Old Vines Celebrated
Credit: Jancis Robinson
|Dear wine lover |
We are having a ball reading the 136 entries in our 2021 wine writing competition (WWC21) and are hugely impressed by the general standard of writing about old vines. Nick, making a good recovery from his gut surgery, has been recruited to help us decide which ones to publish over the next few weeks, the process being hugely stimulating but usefully sedentary. On Tuesday we published a first report on the response to our writing competition.
Yesterday we published a pretty gloomy report on Burgundy 2021 so far, written by Burgundy expert Anthony Hanson MW, who has just come back from several weeks spent there, where summer has been exceptionally slow to arrive.
On Monday I published a very long-overdue set of tasting notes and updates on the glamorous properties owned by the French Pinault family’s wine arm, Artémis Domaines.They include, inter alia, Ch Latour, Clos de Tart, Ch Grillet and Eisele Vineyard in Napa Valley. The tasting on which my article was based took place just before the pandemic struck last year, and was designed to herald the launch of Ch Latour 2012, the first vintage to be released as part of Latour’s innovative plan to withdraw from the en primeur circus. The jury is still out on whether this brave move is profitable or foolish as (a) it’s too early to judge and (b) everything last year was exceptional.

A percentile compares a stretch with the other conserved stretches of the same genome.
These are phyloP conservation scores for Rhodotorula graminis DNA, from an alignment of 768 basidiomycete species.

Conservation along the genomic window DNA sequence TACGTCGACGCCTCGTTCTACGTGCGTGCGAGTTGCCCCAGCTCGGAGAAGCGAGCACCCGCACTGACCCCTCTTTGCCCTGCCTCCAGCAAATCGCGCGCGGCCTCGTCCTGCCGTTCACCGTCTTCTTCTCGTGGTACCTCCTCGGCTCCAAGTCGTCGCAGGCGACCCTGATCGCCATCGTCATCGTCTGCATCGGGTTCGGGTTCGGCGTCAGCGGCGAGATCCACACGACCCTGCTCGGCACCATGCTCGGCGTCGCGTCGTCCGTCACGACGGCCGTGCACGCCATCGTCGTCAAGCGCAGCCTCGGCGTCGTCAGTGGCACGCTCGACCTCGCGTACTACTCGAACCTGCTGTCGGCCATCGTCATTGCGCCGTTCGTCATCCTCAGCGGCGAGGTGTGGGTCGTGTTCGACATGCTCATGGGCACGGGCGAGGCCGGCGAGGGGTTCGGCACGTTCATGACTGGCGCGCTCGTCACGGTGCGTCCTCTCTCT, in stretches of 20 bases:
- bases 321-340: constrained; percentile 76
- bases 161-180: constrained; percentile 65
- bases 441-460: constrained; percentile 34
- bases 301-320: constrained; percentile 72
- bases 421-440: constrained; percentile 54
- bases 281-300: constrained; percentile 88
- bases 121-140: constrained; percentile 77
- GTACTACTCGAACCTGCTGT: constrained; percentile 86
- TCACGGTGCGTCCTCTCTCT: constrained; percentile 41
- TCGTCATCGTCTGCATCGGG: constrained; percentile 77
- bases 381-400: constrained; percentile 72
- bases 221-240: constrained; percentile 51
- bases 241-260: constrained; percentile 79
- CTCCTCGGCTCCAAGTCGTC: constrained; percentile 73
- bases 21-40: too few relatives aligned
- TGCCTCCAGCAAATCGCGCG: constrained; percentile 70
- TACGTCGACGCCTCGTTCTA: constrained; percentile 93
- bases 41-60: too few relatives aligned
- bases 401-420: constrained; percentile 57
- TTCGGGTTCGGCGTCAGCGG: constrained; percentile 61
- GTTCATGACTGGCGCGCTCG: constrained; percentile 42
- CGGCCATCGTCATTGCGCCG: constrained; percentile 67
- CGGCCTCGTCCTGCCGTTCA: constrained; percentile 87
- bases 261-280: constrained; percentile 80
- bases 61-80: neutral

But it was Thorman Hunt’s tasting of top California wines reported on later in the week that reminded me I still had some unpublished notes on the excellent wines of Eisele, the estate that used to be known by the name of the previous owners, Araujo. Elaine wrote a fine profile of it under new French management back in 2017. This week’s California line-up includes stalwarts such as Harlan Estate, Shafer and Turley as well as some exciting new names.
Our esteemed Spanish specialist Ferran Centelles profiled the Garnachas of Navarra on Tuesday. The region’s signature grape, for long rather despised, is enjoying its moment in the sun (for evidence, just put ‘Garnacha’ in our search box) and so Ferran went off to explore how it is doing this far north.
Yesterday I allowed myself to be wooed back to the charms of Sauvignon Blanc with a tasting mainly of cutting-edge Sancerre and Pouilly-Fumé, appellations I have been guilty of rather taking for granted. And in today’s tasting article, Andy Howard MW assesses whether the M&S buying team, to which he used to belong, has its mojo back. I was particularly fascinated by Max Allen’s column on Monday, about Australia’s swerve back to cork after its complete espousal of the screwcap. Read about the reasons for this.